In Washington, D.C., streets running east to west are assigned letters. However, look closely at a map and you’ll notice something appears amiss: the streets are lettered “G…H…I…K…L.” A popular (but untrue) urban legend claims that city planner Pierre L’Enfant left J Street out of his plans because he disliked Chief Justice John Jay. The real reason has nothing to do with personal squabbles with founding fathers and everything to do with the evolution of the English language. J emerged in English as a variant of the letter I, and in the late 1700’s, these two letters were often interchanged and indistinguishable when written by hand. For Americans living in our nation’s capital in the late 18th Century, omitting J Street from the city’s plans would have helped avoid confusion and would not have raised eyebrows as it might today.
Drug pricing reform: now or later?
House Speaker Nancy Pelosi (D-Calif.) is encouraging lawmakers to include a measure on drug pricing reform in President Biden’s American Families Plan (AFP). On Thursday, House Democrats reintroduced their drug pricing reform legislation (H.R. 3) in a signal to the White House that they want the upcoming legislation to address drug pricing. The push comes as the White House signaled it plans to leave drug pricing reform out of the AFP, preferring instead to tackle the issue as part of a separate legislative initiative. (The Hill)
Read more: Republicans are organizing their opposition to the Democrats’ proposed drug pricing reforms. (The Washington Post)
Lights, camera, vaccines
As of Monday, April 19, all American adults over the age of 16 are eligible to receive a COVID-19 vaccine. To coincide with this milestone in the nation’s vaccine rollout, the White House launched a “media blitz” to encourage Americans to take the shot. The initiative is targeting groups where research suggests there might be higher rates of vaccine hesitancy such as Latino and Black communities, as well as conservatives. Millennials: keep an eye on Snapchat where Dr. Anthony Fauci is scheduled to make an appearance. (Axios, The Hill)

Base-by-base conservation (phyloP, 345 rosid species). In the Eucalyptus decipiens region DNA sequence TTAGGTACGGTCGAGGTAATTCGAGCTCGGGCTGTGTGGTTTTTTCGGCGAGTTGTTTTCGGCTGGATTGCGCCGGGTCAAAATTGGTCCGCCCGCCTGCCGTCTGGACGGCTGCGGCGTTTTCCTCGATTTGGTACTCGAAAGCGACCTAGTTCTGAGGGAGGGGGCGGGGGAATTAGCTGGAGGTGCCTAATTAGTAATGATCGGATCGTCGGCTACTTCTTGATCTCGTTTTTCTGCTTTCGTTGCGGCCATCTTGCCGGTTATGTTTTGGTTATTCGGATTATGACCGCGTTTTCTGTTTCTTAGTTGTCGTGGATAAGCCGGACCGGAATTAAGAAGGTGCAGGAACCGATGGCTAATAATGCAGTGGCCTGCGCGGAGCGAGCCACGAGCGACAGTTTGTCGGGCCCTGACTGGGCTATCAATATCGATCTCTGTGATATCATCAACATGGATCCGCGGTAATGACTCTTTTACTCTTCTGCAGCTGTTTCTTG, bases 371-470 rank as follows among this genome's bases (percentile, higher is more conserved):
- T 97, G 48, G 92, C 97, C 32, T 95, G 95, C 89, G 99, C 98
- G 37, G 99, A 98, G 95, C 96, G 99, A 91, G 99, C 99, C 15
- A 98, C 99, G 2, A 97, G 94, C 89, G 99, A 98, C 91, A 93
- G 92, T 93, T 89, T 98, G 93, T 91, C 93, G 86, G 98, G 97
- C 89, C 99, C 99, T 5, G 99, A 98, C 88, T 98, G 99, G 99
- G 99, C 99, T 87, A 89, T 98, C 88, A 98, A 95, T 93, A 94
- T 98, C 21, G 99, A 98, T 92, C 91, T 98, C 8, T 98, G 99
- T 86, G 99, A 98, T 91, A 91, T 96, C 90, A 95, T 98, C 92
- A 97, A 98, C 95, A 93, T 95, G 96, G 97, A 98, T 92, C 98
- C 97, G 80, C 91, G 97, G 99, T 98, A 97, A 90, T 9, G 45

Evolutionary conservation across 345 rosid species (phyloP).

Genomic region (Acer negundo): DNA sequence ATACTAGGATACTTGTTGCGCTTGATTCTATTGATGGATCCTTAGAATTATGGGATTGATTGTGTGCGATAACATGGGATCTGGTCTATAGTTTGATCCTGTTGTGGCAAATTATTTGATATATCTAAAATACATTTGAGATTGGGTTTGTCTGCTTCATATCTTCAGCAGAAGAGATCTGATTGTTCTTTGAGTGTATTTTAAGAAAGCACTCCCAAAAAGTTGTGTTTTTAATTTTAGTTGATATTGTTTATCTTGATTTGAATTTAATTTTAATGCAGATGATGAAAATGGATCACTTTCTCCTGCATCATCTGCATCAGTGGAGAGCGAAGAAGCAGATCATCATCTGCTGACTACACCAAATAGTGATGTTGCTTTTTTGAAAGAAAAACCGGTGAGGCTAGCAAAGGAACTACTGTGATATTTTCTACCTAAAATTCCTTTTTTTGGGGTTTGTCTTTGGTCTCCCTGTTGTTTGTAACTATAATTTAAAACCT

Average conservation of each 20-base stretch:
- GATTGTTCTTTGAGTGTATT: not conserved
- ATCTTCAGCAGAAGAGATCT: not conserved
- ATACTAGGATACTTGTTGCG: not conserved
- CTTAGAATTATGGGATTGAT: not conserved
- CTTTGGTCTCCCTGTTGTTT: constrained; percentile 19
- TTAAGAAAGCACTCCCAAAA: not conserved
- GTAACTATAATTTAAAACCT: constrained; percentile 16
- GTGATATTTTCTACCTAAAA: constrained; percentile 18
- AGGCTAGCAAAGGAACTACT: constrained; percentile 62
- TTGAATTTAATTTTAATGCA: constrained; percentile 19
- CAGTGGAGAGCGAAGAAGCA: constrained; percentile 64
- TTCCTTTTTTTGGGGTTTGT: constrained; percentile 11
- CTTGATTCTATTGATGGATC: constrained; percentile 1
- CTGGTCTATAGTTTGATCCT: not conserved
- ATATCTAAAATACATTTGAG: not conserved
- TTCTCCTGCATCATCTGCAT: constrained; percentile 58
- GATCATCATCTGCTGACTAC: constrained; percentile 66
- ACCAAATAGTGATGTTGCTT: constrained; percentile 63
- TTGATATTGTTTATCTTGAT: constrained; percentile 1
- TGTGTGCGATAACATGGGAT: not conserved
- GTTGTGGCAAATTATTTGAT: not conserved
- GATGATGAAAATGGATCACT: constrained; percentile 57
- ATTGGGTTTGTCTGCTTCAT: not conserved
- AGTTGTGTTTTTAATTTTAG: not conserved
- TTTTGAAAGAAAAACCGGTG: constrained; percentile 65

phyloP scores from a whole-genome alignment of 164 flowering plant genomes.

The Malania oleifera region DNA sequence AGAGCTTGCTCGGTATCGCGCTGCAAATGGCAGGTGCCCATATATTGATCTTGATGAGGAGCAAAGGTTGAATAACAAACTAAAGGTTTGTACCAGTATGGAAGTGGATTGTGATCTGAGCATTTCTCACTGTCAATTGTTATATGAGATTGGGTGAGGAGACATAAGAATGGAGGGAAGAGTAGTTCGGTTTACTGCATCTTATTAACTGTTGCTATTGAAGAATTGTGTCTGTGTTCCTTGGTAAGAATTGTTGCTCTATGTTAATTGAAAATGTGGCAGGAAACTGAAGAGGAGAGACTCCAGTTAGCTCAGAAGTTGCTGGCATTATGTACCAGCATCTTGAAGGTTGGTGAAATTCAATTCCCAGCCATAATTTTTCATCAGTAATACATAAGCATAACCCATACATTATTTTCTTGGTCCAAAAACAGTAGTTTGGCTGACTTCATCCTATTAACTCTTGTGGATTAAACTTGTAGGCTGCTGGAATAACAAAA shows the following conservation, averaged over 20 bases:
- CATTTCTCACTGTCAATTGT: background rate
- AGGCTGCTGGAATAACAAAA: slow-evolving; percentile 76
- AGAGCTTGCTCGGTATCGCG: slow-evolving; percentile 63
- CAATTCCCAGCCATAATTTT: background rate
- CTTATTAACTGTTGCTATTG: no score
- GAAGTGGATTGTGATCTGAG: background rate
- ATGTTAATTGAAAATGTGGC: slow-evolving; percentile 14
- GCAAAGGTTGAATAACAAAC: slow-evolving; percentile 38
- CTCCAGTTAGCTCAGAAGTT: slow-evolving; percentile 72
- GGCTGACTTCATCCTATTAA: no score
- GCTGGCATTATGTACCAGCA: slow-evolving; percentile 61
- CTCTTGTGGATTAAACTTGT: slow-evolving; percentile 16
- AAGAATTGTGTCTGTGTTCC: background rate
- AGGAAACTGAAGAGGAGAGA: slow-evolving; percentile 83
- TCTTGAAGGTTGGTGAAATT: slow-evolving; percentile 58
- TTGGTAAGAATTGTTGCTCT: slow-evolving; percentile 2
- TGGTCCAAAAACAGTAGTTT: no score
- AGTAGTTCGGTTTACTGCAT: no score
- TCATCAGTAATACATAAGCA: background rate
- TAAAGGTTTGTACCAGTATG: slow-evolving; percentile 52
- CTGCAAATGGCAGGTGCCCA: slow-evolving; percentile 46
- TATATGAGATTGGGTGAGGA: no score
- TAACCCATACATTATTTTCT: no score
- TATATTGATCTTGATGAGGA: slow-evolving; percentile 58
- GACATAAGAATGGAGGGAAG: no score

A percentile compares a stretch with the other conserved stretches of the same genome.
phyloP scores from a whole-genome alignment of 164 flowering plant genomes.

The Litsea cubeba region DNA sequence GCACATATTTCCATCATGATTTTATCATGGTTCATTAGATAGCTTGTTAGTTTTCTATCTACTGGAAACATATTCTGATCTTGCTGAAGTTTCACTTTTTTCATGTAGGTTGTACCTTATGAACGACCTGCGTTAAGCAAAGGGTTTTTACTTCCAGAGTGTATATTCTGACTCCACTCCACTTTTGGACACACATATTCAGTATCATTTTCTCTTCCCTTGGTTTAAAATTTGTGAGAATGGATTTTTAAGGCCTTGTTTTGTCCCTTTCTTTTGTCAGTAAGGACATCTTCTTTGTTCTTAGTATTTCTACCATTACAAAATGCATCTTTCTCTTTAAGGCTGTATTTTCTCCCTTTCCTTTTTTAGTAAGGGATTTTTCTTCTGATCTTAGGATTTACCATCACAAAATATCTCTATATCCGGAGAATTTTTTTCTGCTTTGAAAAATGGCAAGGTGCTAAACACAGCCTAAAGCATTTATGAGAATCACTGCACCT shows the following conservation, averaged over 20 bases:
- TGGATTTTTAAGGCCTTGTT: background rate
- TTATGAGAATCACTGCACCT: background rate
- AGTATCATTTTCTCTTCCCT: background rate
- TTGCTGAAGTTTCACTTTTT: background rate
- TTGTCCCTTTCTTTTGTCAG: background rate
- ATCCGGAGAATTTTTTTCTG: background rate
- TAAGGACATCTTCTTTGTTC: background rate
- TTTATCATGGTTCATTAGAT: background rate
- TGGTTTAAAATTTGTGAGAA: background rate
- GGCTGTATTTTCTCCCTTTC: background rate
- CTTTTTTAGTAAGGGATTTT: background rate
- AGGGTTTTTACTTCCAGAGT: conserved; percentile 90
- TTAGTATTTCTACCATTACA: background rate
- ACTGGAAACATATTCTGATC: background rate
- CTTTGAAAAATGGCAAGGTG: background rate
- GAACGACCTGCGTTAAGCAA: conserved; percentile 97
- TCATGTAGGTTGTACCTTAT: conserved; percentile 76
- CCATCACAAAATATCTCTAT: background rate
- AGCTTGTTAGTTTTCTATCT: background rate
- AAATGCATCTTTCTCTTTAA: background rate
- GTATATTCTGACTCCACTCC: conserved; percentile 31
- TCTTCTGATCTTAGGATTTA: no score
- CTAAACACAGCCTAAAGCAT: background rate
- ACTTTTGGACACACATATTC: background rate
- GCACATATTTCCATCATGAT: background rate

CMS nominee stalled in committee
Senator John Cornyn (R-Texas) has placed a hold on the nomination of Chiquita Brooks-LaSure, the White House’s nominee for Administrator of the Centers for Medicare and Medicaid Services. Cornyn announced he acted in opposition to the Biden administration, which rejected Texas’ request to extend its Medicaid waiver that had been approved by the Trump administration. The waiver would have allowed Texas to keep its existing Medicaid arrangements for another decade, and the rejection of the waiver was seen as an attempt to pressure Texas to expand its Medicaid program. Despite delays caused by the hold, Brooks-LaSure still has a path to be confirmed by the Senate. (STAT, The Hill)
Veep calls for action on maternal health
On Monday, Vice President Kamala Harris called for “sweeping action” to address racial inequities in pregnancy and childbirth in an e-mail interview with STAT News. In the interview, Harris pointed to specific policy actions that could address this issue including: implicit bias trainings, state pregnancy medical home programs and Maternal Mortality Review Committees to provide data on the deaths of mothers who die one year postpartum. (STAT)
If you enjoyed this excerpt from this week’s Policy News from Goodfuse, we invite you to email us at [email protected] to sign up the full weekly “insider only” newsletter featuring fun-to-read round-ups of Hot Topics, breaking news and some quirky facts to make your Fridays Goodfused.